Panic stayed for that long summer and through the fall. I stole a library book titled How to Master Anxiety (I had no library card and I was desperate), and on bus rides to visit my boyfriend in Boston, I would press my clammy forehead against the cold window, close my eyes and repeat, over and over again, the mantra of the three words that the book recommended for self-soothing: “Calm. Ocean. Home.”
Just as the frost was setting up and signaling a dark winter, I went to talk with a family friend who was a doctor. We sat on his patio watching the sun set and he pulled out his prescription pad and recommended Valium. I declined. I moved to a new apartment, junked the car and kicked Panic out. I changed the locks. Panic hasn’t come back since. (I know that I am lucky.)
Early this morning on Facebook, I asked friends to recommend a topic on which I should blog for this month’s entry. (I find that blogging just once a month is harder in the “deciding-on a-topic-department” than blogging every week.). My friend wrote: “The Theology of Panic.” (He is a new friend who doesn’t know about this chapter of my life in which Panic and I were roommates.)
I took the post down immediately, his answer supplying my need.
But I’m not sure I have a Theology of Panic.
I have a faith in God.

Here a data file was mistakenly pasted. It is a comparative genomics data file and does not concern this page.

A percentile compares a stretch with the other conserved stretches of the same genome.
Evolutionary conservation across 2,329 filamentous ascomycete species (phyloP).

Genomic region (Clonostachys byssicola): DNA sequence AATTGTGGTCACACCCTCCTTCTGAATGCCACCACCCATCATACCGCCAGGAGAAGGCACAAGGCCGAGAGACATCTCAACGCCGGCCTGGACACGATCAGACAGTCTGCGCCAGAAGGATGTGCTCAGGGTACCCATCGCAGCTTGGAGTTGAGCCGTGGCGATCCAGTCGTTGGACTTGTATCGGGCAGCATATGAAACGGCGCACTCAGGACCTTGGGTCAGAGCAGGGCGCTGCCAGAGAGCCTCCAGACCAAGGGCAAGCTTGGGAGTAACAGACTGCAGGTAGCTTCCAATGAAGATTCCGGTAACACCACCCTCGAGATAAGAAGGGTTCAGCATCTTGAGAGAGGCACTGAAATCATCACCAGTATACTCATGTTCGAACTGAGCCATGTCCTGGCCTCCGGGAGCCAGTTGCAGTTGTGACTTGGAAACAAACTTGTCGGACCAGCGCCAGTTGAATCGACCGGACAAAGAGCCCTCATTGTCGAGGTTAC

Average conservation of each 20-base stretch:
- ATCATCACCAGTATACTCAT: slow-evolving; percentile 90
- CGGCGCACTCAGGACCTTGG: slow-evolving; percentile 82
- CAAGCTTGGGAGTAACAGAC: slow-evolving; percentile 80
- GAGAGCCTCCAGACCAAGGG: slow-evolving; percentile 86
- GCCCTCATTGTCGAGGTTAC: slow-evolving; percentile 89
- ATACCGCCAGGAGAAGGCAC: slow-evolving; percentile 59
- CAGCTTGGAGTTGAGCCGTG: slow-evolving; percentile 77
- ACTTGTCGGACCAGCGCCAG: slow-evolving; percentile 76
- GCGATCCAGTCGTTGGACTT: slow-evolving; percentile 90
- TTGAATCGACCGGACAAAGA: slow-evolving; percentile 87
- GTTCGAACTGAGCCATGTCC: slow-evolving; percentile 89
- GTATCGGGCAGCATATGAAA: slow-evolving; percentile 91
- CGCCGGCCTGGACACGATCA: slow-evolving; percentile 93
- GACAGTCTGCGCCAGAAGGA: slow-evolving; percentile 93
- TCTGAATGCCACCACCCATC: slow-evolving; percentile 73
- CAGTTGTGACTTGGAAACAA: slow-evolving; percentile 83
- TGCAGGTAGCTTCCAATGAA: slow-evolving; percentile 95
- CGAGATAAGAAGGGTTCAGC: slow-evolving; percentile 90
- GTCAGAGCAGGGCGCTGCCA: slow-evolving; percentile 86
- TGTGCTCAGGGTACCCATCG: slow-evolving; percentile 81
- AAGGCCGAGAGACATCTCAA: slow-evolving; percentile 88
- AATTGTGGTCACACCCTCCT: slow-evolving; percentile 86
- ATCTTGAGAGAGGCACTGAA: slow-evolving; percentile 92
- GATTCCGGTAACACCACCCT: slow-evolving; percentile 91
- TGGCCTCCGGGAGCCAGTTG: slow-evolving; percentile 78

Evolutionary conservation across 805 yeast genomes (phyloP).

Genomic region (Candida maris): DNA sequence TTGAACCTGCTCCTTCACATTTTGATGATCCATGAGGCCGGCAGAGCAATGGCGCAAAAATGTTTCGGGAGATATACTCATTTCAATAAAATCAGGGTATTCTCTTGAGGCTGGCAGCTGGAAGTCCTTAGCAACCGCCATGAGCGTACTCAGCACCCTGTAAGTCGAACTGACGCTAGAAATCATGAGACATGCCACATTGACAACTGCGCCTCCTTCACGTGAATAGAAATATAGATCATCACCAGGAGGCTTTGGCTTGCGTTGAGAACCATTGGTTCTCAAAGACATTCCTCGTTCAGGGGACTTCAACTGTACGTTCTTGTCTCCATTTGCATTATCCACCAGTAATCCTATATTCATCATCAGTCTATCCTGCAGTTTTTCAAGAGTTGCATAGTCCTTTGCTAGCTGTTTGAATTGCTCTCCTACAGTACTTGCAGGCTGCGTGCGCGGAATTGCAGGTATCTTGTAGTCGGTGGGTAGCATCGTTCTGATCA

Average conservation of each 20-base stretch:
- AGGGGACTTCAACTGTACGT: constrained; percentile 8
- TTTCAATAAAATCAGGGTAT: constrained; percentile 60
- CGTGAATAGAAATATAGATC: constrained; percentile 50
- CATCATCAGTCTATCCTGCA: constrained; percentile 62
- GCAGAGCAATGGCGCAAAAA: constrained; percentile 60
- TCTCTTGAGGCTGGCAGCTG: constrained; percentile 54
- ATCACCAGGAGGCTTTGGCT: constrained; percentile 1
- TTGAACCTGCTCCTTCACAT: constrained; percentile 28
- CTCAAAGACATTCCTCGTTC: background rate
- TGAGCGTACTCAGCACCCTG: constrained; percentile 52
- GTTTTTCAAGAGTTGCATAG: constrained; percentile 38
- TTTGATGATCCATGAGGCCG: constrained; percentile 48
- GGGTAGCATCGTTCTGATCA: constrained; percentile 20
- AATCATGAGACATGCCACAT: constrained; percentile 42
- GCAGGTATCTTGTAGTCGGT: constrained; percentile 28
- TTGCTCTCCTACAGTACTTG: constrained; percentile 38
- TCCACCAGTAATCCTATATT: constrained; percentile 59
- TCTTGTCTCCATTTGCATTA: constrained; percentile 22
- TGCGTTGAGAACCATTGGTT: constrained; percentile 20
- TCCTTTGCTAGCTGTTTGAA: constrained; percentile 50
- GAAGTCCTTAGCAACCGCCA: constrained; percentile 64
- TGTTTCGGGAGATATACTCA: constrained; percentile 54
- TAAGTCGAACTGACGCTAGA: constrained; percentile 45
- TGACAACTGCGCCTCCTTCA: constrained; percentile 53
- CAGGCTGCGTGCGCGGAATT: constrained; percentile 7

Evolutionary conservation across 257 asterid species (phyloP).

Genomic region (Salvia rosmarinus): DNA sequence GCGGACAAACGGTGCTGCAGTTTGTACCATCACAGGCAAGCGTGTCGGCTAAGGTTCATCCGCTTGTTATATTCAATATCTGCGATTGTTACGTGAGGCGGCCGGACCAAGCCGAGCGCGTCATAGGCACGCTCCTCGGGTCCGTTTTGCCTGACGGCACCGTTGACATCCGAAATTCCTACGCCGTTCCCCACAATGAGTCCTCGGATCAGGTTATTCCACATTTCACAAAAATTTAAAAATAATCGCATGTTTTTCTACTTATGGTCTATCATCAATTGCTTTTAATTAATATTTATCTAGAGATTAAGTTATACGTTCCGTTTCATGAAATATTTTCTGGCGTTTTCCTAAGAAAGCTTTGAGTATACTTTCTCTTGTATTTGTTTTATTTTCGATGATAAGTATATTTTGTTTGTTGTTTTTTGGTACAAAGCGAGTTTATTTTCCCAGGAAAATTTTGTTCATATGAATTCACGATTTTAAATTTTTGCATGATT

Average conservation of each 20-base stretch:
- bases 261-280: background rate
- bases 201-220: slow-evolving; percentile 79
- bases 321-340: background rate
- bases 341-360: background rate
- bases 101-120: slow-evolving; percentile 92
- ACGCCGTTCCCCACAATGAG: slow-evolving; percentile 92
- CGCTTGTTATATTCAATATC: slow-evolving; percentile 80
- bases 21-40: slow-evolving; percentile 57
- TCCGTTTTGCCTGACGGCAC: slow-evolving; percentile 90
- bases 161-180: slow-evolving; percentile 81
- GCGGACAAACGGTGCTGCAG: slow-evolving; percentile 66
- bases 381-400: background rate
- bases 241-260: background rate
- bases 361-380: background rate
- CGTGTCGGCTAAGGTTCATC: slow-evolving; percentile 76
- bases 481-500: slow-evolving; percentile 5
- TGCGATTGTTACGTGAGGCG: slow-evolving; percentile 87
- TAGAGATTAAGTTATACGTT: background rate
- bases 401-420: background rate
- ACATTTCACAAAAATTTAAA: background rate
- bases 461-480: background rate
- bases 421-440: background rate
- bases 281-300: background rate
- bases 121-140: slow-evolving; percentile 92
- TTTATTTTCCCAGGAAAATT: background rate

I have experience with panic.
And today, driving to State College and back (4 hours) I had time to think about it.
I thought about the places in Scripture where panic ensues. The three stories that came to mind first were the Drowning of Pharaoh’s Army from Exodus 14:21-29:
Then Moses stretched out his hand over the sea. The Lord drove the sea back by a strong east wind all night, and turned the sea into dry land; and the waters were divided. 22 The Israelites went into the sea on dry ground, the waters forming a wall for them on their right and on their left. 23 The Egyptians pursued, and went into the sea after them, all of Pharaoh’s horses, chariots, and chariot drivers. 24 At the morning watch the Lord in the pillar of fire and cloud looked down upon the Egyptian army, and threw the Egyptian army into panic. 25 He clogged] their chariot wheels so that they turned with difficulty. The Egyptians said, “Let us flee from the Israelites, for the Lord is fighting for them against Egypt.”
26 Then the Lord said to Moses, “Stretch out your hand over the sea, so that the water may come back upon the Egyptians, upon their chariots and chariot drivers.” 27 So Moses stretched out his hand over the sea, and at dawn the sea returned to its normal depth. As the Egyptians fled before it, the Lord tossed the Egyptians into the sea. 28 The waters returned and covered the chariots and the chariot drivers, the entire army of Pharaoh that had followed them into the sea; not one of them remained. 29 But the Israelites walked on dry ground through the sea, the waters forming a wall for them on their right and on their left.
I thought about the Stilling of the Storm (Matthew 8: 23-37, Mark 4: 35-41, Luke 8: 22-25)